Infrastructure // PC & Servers
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3/29/2006
11:20 AM
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Big IT Takes Step To Influence Tech Policy In U.S.

Influencing public policy in Washington and throughout the country requires more than hiring K Street lobbyists to push a legislative agenda. Look at the success of the modern conservative movement in shaping public policy. Its roots date back to 1973 with the founding of the think tank, The Heritage Foundation. Big IT vendors are tearing a page out of the right-wing playbook by establishing their own think tank.

Influencing public policy in Washington and throughout the country requires more than hiring K Street lobbyists to push a legislative agenda. Look at the success of the modern conservative movement in shaping public policy. Its roots date back to 1973 with the founding of the think tank, The Heritage Foundation. Big IT vendors are tearing a page out of the right-wing playbook by establishing their own think tank.The Information Technology Industry Council--a lobbying group of 40 of the most powerful tech firms, including Cisco, Dell, eBay, IBM, Intel, Microsoft, Oracle SAP, and Sun--is the principal backer of the nonpartisan Information Technology and Innovation Foundation, or ITIF. The foundation will be chaired by two former House members, Republican Jennifer Dunn and Democrat Calvin Dooley. Day-to-day operations will be headed by its president, Robert Atkinson, who most recently was VP and director of the Technology and New Economy Project at the Clinton-ish think tank, the Progressive Policy Institute.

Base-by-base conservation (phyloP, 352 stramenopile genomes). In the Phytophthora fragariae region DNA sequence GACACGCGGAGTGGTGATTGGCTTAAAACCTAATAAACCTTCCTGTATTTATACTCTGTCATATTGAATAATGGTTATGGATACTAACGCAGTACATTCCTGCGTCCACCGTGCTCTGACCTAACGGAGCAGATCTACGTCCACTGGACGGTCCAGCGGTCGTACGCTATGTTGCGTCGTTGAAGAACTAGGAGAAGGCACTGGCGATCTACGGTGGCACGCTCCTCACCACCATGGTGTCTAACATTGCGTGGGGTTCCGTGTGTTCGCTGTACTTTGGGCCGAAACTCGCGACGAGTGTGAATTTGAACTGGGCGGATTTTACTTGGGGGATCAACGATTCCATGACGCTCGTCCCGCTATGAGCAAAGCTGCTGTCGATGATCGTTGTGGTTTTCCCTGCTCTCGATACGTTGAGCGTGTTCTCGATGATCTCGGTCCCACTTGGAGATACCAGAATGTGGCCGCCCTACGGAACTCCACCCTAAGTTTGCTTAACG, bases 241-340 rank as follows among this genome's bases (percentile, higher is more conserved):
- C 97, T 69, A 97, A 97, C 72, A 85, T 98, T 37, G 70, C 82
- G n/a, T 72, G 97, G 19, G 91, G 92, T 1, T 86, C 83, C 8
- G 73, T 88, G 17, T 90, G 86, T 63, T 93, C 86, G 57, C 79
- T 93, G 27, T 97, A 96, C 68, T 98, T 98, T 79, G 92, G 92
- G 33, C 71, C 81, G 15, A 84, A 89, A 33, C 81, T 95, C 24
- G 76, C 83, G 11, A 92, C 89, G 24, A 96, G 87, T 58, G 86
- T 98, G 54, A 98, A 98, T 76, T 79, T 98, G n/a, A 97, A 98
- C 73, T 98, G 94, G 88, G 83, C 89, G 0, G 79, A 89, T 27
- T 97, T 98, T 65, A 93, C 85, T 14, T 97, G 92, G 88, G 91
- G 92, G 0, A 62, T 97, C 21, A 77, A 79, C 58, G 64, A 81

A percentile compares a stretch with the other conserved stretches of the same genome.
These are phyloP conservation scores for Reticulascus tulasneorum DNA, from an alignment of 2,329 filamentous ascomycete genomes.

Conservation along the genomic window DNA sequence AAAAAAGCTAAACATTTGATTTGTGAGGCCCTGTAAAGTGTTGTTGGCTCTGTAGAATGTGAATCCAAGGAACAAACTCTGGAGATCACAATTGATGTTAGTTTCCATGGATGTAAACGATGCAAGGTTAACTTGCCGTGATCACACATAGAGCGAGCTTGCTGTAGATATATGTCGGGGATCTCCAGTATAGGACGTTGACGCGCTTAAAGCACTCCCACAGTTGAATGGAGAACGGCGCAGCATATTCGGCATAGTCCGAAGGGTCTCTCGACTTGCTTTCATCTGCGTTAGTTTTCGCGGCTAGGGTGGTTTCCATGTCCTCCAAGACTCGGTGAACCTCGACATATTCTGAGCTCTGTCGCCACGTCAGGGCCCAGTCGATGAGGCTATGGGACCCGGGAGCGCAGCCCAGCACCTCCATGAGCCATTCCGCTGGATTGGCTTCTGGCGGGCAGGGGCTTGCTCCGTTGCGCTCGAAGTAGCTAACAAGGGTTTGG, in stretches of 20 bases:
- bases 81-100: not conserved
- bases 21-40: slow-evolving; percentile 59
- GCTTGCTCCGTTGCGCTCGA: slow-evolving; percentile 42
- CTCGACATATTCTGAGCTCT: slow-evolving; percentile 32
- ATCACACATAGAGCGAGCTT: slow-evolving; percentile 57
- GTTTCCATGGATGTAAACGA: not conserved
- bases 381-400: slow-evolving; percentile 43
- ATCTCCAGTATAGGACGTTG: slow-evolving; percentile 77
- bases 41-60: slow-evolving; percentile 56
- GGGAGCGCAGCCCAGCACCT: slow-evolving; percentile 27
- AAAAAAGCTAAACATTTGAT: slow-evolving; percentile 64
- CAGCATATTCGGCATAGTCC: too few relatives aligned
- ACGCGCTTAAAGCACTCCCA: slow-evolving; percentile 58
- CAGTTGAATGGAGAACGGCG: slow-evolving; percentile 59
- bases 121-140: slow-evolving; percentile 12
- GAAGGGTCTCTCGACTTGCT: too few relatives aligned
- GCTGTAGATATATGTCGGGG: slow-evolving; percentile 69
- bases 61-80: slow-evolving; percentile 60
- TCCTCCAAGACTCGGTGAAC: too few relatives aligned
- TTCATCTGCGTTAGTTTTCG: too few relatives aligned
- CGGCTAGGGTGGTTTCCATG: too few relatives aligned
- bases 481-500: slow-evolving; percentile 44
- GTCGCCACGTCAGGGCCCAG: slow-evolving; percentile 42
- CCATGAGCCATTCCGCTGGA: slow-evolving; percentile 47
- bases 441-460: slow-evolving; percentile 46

To prove its bipartisan credentials, a statement issued this week announcing the formation of the foundation has ringing endorsements from Republicans Sen. Orrin Hatch and Rep. Fred Upton and Democrats Sen. Joseph Liebermann and Rep. Adam Smith.

ITIF touts itself as a foundation that will educate officials at all levels of government. The foundation points out that the development of technology policy is relatively new, and government officials have varied awareness of what is needed and what will work. By providing its take on vital tech policy issues, ITIF says it'll help fill this chasm by educating decision makers and the media.

No doubt that viewpoint will have a big IT flavor.

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